Surgery gives Simpson back his game


Champions TourPARKER, Colo. – Tim Simpson loves golf so much he was willing to risk his life to keep playing.

Contending with a neurological condition that caused his left hand to shake so badly he struggled to play, Simpson elected five years ago to undergo a radical and risky surgery called deep brain stimulation.

Now, the tremors are more controlled and his game is again in a good place.

Simpson is 2 over after two rounds of the Senior PGA Championship, trailing leader Fred Couples by nine strokes heading into the weekend.

“I played fantastic both days,” Simpson said between chip shots on the practice range Friday after his round. “I played brilliantly tee to green, just haven’t made the putts I’m capable of making.”

There was a time when playing the game was a chore, the tremors in his left hand just too bothersome. He said his disorder mimics the mannerisms of Parkinson’s disease.

Tim Simpson swings golf club
Simpson underwent deep brain stimulation in 2005. (Getty Images)
So, doctors implanted a device through a hole in the right side of his brain and then lodged a transmitter under his left clavicle. The two were connected with a wire that ran underneath the skin around the top of his head and down along the back of his neck near the ear. It acts as a “super pacemaker,” sending electrical pulses to areas in the brain that control movement.

Before the 9-hour operation, Simpson was warned that his body could very well reject it, that he could suffer an aneurism and maybe even die.

But there was a very real possibility it could help, and that’s what he clung to.

“If they missed it by one millimeter, the surgery would be a failure,” said Simpson, who has noticeable bumps where both devices are implanted.

The operation was successful and he said the tremors are virtually nonexistent, except when he turns the unit off. “It gave me my golf and career back,” Simpson said.

Simpson was in the prime of his career on the PGA Tour – a four-time winner, among the top-10 money leaders – when his left hand began shaking one day. It may have been the result of a genetic condition, or perhaps it had something to do with the Lyme disease he contracted shortly after playing in the 1991 Masters.

Simpson was staying at a friend’s rustic cabin during a hunting trip when he woke up covered in deer ticks.

“In 36 hours, I had all the symptoms (of Lyme disease),” said Simpson, who lost 85 percent of his big-muscle strength.

Soon after, the shaking began. For years he tried to deal with it, compensating as best he could, but nothing really seemed to work. Then came the procedure and the chance to play the game he loved, the way he loved to play it.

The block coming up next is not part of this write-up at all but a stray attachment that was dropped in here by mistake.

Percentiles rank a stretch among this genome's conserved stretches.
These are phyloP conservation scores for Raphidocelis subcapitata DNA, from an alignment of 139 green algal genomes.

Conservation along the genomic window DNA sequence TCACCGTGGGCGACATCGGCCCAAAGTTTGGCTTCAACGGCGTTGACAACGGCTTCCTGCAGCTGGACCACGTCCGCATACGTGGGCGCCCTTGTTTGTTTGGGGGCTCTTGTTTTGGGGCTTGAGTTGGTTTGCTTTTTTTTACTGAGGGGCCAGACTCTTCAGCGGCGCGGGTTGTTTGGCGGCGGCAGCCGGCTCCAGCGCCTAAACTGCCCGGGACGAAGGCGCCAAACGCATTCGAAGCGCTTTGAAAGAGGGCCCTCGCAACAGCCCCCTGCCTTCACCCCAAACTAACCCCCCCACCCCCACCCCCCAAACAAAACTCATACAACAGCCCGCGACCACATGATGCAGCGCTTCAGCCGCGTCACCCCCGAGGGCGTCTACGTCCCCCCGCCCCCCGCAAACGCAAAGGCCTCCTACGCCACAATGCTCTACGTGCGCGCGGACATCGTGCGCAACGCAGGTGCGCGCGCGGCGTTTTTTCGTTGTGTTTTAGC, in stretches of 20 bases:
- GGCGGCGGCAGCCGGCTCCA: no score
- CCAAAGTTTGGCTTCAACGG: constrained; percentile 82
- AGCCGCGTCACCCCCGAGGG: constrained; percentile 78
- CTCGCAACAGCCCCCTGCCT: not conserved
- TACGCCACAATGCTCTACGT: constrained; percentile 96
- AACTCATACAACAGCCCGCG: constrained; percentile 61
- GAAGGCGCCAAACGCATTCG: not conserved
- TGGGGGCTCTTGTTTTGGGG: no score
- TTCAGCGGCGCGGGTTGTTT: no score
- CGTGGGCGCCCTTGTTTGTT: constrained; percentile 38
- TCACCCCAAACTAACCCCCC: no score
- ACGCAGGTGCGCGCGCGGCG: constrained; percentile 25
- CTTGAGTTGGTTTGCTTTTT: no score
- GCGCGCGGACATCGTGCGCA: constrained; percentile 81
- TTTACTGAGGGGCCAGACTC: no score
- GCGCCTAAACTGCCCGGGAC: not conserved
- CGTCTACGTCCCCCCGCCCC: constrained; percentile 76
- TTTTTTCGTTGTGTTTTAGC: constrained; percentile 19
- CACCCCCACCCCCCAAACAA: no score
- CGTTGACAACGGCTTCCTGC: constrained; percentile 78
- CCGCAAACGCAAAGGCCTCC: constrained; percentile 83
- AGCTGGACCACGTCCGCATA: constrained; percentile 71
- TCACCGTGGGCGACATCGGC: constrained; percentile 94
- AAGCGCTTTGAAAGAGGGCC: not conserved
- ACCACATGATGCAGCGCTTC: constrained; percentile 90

So, he took a chance.

“I’m grateful I get a chance to play,” Simpson said.
For nearly eight years, Lu Chien-soon went to work as a manager of a golf course in Taiwan, unable to pick up a club, give a lesson or play a round.

He was sidelined by an aching lower back that couldn’t be cured.

Finally, through the layoff, physical therapy and some Chinese herbal medicine, his back is feeling better.

Lu returned to competition last season and is steadily rounding into the form that helped him win 32 times on the Asian and Taiwan Tours. He’s 4 under heading into the weekend.

“I’m getting better and better,” Lu said through a translator.
In the middle of breaking down his round, Tom Lehman suddenly veered off course.

The Scottsdale, Ariz., resident wanted to talk hoops.

More specifically, the awkward layup Ron Artest made at the buzzer that allowed the Los Angeles Lakers to sneak out a 103-101 win over the Phoenix Suns and take a 3-2 series lead in the Western Conference finals.

“I can’t believe it,” Lehman said. “I’m still angry.”

His play in the first two rounds didn’t evoke nearly the same angst. He finished with a two-day total of 5 under to remain near the top of the leaderboard.

Not bad on a balky right knee.

“It’s fine,” Lehman said. “By the end of the day typically it’s somewhat swollen and somewhat sore.”
To concentrate on golf, Jay Don Blake has given up his hobbies.

That means no fishing, boating or drag racing.

The devotion is paying off this week. Blake has turned in two solid rounds to sit at 4 under for the tournament. Even more, his creaky back isn’t giving him fits.

“It got to the point where I couldn’t function, couldn’t play and my game really slowly went downhill,” Blake said.

And now?

“It hasn’t really bothered me,” he said. “I keep from getting it to where it locks up and where I can’t play at all.”
Fuzzy Zoeller withdrew from the tournament Friday after nine holes with a swollen finger. … Rod Spittle of Columbus, Ohio, withdrew Thursday night because his father died. … Tom Watson is 5 over after two rounds. “Course got me today,” Watson said after shooting 4 over on Friday. “I didn’t hit my irons very well today and didn’t putt worth a darn.” … Defending champ Michael Allen sits at 1 under heading into the weekend. “I’m in position, I’m playing well, so hopefully I can shoot a good score,” Allen said.